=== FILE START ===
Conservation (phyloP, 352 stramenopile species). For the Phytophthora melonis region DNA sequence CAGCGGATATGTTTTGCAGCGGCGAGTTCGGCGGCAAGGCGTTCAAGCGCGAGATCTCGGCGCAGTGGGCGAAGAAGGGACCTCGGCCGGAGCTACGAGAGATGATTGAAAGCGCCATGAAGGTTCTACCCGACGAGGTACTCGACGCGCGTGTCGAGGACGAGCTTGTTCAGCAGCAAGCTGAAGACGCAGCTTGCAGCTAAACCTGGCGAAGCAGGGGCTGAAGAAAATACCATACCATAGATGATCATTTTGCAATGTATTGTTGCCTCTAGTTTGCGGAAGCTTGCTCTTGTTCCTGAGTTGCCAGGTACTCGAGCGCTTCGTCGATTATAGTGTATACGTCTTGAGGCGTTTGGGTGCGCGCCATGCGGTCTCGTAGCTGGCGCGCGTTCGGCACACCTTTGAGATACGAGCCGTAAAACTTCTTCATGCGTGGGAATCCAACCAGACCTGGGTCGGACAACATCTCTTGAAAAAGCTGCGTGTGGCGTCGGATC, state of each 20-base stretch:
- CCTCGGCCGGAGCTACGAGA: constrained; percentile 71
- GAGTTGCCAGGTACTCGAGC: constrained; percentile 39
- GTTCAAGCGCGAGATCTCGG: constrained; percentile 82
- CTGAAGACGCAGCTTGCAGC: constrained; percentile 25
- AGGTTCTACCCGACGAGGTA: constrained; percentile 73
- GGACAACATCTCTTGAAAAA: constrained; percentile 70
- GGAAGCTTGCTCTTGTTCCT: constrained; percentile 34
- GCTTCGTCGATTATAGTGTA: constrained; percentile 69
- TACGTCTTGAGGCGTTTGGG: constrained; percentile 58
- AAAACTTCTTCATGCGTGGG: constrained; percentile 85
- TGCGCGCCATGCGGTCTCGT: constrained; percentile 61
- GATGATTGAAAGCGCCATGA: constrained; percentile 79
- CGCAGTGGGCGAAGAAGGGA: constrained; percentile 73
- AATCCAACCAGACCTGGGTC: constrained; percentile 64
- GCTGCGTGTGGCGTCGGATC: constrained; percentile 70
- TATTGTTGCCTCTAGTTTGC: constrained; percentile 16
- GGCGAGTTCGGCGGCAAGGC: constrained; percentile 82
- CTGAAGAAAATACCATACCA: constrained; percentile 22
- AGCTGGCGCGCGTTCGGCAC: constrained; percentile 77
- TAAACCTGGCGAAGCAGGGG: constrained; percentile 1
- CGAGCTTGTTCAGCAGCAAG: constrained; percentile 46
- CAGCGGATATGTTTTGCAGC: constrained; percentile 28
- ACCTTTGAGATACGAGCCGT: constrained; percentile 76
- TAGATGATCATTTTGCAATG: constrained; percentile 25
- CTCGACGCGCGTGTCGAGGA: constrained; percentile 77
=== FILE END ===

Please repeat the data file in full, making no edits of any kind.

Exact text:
Conservation (phyloP, 352 stramenopile species). For the Phytophthora melonis region DNA sequence CAGCGGATATGTTTTGCAGCGGCGAGTTCGGCGGCAAGGCGTTCAAGCGCGAGATCTCGGCGCAGTGGGCGAAGAAGGGACCTCGGCCGGAGCTACGAGAGATGATTGAAAGCGCCATGAAGGTTCTACCCGACGAGGTACTCGACGCGCGTGTCGAGGACGAGCTTGTTCAGCAGCAAGCTGAAGACGCAGCTTGCAGCTAAACCTGGCGAAGCAGGGGCTGAAGAAAATACCATACCATAGATGATCATTTTGCAATGTATTGTTGCCTCTAGTTTGCGGAAGCTTGCTCTTGTTCCTGAGTTGCCAGGTACTCGAGCGCTTCGTCGATTATAGTGTATACGTCTTGAGGCGTTTGGGTGCGCGCCATGCGGTCTCGTAGCTGGCGCGCGTTCGGCACACCTTTGAGATACGAGCCGTAAAACTTCTTCATGCGTGGGAATCCAACCAGACCTGGGTCGGACAACATCTCTTGAAAAAGCTGCGTGTGGCGTCGGATC, state of each 20-base stretch:
- CCTCGGCCGGAGCTACGAGA: constrained; percentile 71
- GAGTTGCCAGGTACTCGAGC: constrained; percentile 39
- GTTCAAGCGCGAGATCTCGG: constrained; percentile 82
- CTGAAGACGCAGCTTGCAGC: constrained; percentile 25
- AGGTTCTACCCGACGAGGTA: constrained; percentile 73
- GGACAACATCTCTTGAAAAA: constrained; percentile 70
- GGAAGCTTGCTCTTGTTCCT: constrained; percentile 34
- GCTTCGTCGATTATAGTGTA: constrained; percentile 69
- TACGTCTTGAGGCGTTTGGG: constrained; percentile 58
- AAAACTTCTTCATGCGTGGG: constrained; percentile 85
- TGCGCGCCATGCGGTCTCGT: constrained; percentile 61
- GATGATTGAAAGCGCCATGA: constrained; percentile 79
- CGCAGTGGGCGAAGAAGGGA: constrained; percentile 73
- AATCCAACCAGACCTGGGTC: constrained; percentile 64
- GCTGCGTGTGGCGTCGGATC: constrained; percentile 70
- TATTGTTGCCTCTAGTTTGC: constrained; percentile 16
- GGCGAGTTCGGCGGCAAGGC: constrained; percentile 82
- CTGAAGAAAATACCATACCA: constrained; percentile 22
- AGCTGGCGCGCGTTCGGCAC: constrained; percentile 77
- TAAACCTGGCGAAGCAGGGG: constrained; percentile 1
- CGAGCTTGTTCAGCAGCAAG: constrained; percentile 46
- CAGCGGATATGTTTTGCAGC: constrained; percentile 28
- ACCTTTGAGATACGAGCCGT: constrained; percentile 76
- TAGATGATCATTTTGCAATG: constrained; percentile 25
- CTCGACGCGCGTGTCGAGGA: constrained; percentile 77